Hello, just wanted to comment on our visit to Chateau New Orleans. I, too, have visited this wonderful little place with congenial atmosphere hard to beat but sorely lacking in really good genuine southern food. It amazes me how one can take a simple humble dish like red beans and rice and make it taste like it came right out of the box. I am afraid the shipping costs and compromising on the quality of taste has undermine the true value of our southern culture. That must be the only reason I can think of for them to spoil such with resorting to box items instead of fresh foods. In times past, nothing pleased me more to have people taste the humbleness of such simple dishes like red beans and rice, grits, gumbo, jambalaya, and etoufee out of my kitchen and just go crazy over it. Grant you, some dishes take more work but hey, it is worth it. Come on, how can you fix any of these dishes with nothing but the real thing, not something out of boxes. It has always been a time honored saying as far as Cajun dishes or Creole, what have you, to have only the best as far as indgredients go. I don't know about you but it really is a shame that someone can't go in and help out that poor owner of Chateau New Orleans. Anybody from the real south will do. We have different flavors all over that geographical area of Louisiana but anyone from there will certainly improve the quality of those dishes. And last but not least, do the prices need to be that high for such humble dishes. I can understand if you are getting genuine andouille sausage from Louisiana and fresh red beans that cook up in no time compared to some of these beans brought here from who knows where.Also the seafood prices grant you are not cheap either. But really, now, give us a break on the prices, huh? Love to chat more but I think you covered it all in your excellent review. By the way, there is a place here that I want to try next, called the SandCrab or something like it and just a couple blocks from where I live right here in San Marcos and run by a family from Florida. Heard it was good from my neighbors but of course, I need to try it out for myself since my neighbors don't come from the south, lol. Have you heard of it and if so, what are your comments about it. Would like to know.

Also raised Cajun Stacia "Cajun Mama" Cole

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Naomi Wise July 2, 2008 @ 5:24 p.m.

Thanks, both of you, for telling it like it is. Maybe the new owner will take it seriously if he hears it from a lot of people. I wouldn't mind the prices so much if the food were better and more authentic. Hey, Orleans-Guy, Owner! Yo! If you want to use the recipes I gave at the end of that piece, you go right ahead. I won't hold you to copywright laws. I'm sure my friend Marc Savoy, as a Cajun folklorist, would love it if you used his authentic recipe in place of the bulls--- recipe you're currently using.

Stacia -- I've been to Sand Crab. It's great fun! But the one downside is: No melted butter. It's margarine. However, if you BYOButter, they'll melt it for you.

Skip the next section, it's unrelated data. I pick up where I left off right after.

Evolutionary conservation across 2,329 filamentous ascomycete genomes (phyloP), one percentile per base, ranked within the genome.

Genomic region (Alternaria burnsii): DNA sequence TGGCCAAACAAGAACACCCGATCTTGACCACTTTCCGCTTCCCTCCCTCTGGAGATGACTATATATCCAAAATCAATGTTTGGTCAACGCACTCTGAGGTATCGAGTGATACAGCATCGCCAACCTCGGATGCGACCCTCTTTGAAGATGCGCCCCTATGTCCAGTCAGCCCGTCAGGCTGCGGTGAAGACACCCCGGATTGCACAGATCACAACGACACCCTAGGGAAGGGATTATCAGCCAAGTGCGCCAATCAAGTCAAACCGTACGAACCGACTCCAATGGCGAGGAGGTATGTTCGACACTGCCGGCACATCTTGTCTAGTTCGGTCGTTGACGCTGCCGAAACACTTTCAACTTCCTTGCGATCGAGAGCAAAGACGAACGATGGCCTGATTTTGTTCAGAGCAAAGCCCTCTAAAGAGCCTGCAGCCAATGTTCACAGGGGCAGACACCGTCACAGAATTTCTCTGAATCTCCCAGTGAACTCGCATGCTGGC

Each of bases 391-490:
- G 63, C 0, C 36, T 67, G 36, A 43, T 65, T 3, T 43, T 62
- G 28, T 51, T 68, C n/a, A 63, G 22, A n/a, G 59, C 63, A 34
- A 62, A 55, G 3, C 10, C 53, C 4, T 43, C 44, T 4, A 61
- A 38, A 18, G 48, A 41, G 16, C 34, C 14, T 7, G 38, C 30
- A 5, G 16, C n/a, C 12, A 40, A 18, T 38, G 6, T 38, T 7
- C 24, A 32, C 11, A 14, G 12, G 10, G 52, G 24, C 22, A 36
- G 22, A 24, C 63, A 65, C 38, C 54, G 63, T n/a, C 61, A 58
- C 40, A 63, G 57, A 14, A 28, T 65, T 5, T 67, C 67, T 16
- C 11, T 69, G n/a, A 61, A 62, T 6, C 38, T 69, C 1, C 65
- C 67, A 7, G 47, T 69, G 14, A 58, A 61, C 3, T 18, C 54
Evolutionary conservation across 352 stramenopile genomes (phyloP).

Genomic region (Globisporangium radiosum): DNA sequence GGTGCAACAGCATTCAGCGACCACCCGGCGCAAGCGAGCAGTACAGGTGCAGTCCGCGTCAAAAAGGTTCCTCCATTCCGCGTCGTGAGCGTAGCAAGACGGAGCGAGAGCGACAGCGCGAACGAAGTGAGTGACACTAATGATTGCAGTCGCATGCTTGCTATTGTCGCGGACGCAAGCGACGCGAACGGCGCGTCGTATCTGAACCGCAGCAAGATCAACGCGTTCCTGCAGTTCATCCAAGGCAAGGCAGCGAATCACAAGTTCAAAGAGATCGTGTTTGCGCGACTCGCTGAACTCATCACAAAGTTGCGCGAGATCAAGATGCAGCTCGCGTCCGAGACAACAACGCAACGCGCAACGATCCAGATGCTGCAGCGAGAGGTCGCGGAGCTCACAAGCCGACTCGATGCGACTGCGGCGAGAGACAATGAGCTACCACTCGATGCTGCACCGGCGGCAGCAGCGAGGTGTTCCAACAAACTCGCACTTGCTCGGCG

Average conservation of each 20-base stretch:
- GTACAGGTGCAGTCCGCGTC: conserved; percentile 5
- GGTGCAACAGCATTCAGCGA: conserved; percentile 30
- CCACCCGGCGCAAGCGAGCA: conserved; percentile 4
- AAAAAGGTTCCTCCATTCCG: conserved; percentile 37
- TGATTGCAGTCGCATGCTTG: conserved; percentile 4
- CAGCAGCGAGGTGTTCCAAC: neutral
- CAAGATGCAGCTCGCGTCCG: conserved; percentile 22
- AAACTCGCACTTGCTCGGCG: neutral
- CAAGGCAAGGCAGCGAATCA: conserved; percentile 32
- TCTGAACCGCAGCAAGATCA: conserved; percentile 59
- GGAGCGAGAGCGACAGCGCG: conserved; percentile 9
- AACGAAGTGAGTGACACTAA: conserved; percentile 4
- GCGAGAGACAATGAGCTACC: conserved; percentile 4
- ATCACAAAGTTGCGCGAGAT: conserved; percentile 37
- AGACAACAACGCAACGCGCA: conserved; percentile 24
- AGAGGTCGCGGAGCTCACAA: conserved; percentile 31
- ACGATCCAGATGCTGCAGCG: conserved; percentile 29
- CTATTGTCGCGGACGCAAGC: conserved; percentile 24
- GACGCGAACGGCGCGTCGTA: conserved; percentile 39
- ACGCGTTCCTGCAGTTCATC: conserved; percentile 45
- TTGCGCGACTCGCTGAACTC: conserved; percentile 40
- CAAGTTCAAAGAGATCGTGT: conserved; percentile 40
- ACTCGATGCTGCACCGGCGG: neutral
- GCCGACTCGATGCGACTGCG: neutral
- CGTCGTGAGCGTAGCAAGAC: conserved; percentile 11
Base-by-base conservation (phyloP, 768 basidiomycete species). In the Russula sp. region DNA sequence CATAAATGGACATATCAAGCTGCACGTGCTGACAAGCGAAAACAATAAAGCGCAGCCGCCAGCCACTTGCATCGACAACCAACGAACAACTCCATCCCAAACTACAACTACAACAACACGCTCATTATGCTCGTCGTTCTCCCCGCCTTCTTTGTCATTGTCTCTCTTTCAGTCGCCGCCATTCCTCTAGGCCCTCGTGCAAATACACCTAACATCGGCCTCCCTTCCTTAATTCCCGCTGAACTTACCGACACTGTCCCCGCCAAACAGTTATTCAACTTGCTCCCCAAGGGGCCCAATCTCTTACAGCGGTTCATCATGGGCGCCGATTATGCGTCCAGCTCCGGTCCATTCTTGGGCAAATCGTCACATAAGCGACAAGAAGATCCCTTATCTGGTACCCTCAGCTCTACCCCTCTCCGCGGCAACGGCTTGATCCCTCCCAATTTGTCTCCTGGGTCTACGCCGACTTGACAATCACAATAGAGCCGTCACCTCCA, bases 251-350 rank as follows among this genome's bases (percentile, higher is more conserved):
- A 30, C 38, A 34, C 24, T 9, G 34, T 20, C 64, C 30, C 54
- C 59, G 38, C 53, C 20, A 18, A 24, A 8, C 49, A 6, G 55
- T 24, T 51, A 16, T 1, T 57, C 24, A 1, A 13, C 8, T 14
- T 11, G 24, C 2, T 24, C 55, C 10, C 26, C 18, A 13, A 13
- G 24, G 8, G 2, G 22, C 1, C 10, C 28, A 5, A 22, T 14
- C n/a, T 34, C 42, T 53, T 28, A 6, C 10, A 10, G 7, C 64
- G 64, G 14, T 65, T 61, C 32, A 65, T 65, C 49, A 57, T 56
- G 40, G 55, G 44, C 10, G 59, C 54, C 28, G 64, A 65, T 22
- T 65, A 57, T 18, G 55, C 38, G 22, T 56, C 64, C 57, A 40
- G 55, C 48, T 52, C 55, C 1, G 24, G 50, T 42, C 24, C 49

--Naomi Wise

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sdaints July 8, 2008 @ 12:31 p.m.

I have been meaning to let you know how much I enjoyed this review. You saved me a trip from trying mediocre New Orleans style food, which I am always interested in finding, being a New Orleans native. I was always skeptical of this place considering its location. More importantly, your references to some of the great restaurants and foods that New Orleans has to offer evoked some fond memories and temporarily brought me back home.

Jonathan

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pilote Oct. 6, 2008 @ 3:32 p.m.

I just went to this place for Sunday Brunch. I love Cajun food, so I was very much looking forward to their Cajun buffet. What a disappointment! What they are calling a Louisiana Gumbo is far from it; isn't a gumbo suppose to be in a roux? I'd call it either Louisiana Soup or Pacific Beach Gumbo. It's not that it was bad, it's just that it wasn't GUMBO.

And their implementation of a beignet needs more attention; they are suppose to be light & crisp little dougnuts, not rocky boulders with a haphazard sprinkling of powdered sugar.

Can anybody in SD make me a good red beans and rice meal at a beans and rice price?

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Sheryl Oct. 13, 2008 @ 9:52 a.m.

There's a Cajun restaurant in Old Town -- adjacent to the Whaley House -- called the New Orleans Creole Cafe. I didn't think it was great -- but I didn't think it was bad either. I actually want to go back and try a few more things on the menu -- since the first time I went I was in a bit of a time crunch -- so it was quick and we only ordered a couple of things. It's a cute place with some outside seating with a view of a quaint courtyard and the Whaley House beyond. I would be interested in hearing if anyone else has gone to this restaurant and what they thought about the food.